More research is needed to see if mildly overweight people experience similar improvements with weight loss through exercise or diet, he says.

 Gunstad and colleagues will continue to follow the participants for two years. The study, published online this week in the journal Surgery for Obesity and Related Diseases, was funded by a grant from the National Institutes of Health.

  By Nanci Hellmich,

Alan’s Comments:

There’s a benefit of working out that you don’t hear a lot about: it’s building the muscle between your ears.  That’s right.  An intense workout vastly improves brain function, memory and mental acuity.  

Last week I met someone who is living proof that regular exercise improves brain function.  After the first five minutes of speaking with her, I noticed that she had a super quick response time to questions.  No ums, ahs, ya-knows or hesitations.  Sure enough, she revealed that she has been running since college.  For several years , she can easily run 10 to 15 miles a day in very minimum time, and was physically active between 5 to 6 days a week.  Clearly this is someone who is fit on a very advanced level.


After training hundreds of clients over the years, I’ve consistently observed a major correlation between the intensity of your workout, your memory, and mental agility. A challenging workout keeps your mind operating at a peak level.  But intensity is very difficult to achieve on your own.  This is the primary reason why people hire me– they know I’ll push their limits and deliver results.  

Some trainers are lazy themselves and waste 10 or 20 minutes or even half the session just talking.  

I provide continuous instruction and make every minute of every session count.  Another thing that distinguishes me from other trainers is that I’m extremely observant. I read your body language , listen to the tone of your voice, and study your facial expressions to determine your mood and current state of mind.  That way, I can tailor each workout so I know you can give it your all (and get the most bang for your buck).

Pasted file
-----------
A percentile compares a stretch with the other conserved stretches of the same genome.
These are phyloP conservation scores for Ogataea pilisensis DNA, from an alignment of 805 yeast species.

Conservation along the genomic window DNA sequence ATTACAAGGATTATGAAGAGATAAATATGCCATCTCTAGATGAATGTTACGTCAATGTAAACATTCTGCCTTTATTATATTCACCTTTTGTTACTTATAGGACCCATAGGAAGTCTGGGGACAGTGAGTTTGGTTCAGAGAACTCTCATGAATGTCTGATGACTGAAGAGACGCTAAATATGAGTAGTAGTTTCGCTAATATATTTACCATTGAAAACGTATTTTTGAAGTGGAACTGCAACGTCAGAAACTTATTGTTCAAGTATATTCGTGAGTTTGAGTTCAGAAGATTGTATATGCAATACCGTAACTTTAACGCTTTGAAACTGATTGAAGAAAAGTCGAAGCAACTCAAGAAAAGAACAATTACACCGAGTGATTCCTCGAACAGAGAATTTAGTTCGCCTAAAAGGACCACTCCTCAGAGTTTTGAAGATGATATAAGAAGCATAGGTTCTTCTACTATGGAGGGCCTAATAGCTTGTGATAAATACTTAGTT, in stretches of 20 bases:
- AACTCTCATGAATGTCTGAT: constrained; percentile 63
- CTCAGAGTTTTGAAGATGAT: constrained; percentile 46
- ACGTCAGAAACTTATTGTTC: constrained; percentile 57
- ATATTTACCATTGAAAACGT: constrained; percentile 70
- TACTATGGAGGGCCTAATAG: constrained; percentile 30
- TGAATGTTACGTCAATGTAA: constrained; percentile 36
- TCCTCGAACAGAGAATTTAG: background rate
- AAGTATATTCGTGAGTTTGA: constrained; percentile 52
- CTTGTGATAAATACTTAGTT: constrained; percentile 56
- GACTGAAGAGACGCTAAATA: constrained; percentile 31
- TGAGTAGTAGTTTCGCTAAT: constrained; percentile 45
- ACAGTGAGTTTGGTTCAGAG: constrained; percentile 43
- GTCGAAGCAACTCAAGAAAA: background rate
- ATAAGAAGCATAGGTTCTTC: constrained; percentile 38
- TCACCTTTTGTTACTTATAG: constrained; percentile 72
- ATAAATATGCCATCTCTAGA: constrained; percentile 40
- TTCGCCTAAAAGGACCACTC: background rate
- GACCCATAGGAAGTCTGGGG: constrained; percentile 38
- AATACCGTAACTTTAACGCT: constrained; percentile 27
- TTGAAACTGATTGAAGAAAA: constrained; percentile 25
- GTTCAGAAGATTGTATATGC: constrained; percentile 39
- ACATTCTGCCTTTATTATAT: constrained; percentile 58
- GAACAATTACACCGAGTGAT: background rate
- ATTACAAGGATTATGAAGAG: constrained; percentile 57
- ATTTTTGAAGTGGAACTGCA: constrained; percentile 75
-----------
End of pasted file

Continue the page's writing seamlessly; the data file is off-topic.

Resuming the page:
Here’s another observation:The majority of my clients didn’t lose their jobs during the recession. In fact, most of them received promotions and better positions. Could working out intensely with me have given them a leg up over everyone else?


Stay on top of your game at work, with your family, and with yourself by increasing the intensity of your workouts. Nothing goes better with a beautiful body than a beautiful mind.

Posted by alan | in Fitness, Mind / Motivation | 1 Comment

Comments on “Can Weight-Loss Improve Your Memory?” (1)

  1. Carol

    Great post, Alan–one of your best.
    Do I recognize my cousin, Debra, as the sharp runner? She’s also an ultra-successful contract lawyer who keeps getting promoted when others are let go. She’s fired-up and has led an exciting, active and adventurous life.
    Everything you write about your training practices and techniques is true. I can vouch for it–not only the dedication and observation but also the great results. Hope you can keep my mind in shape until at least 90.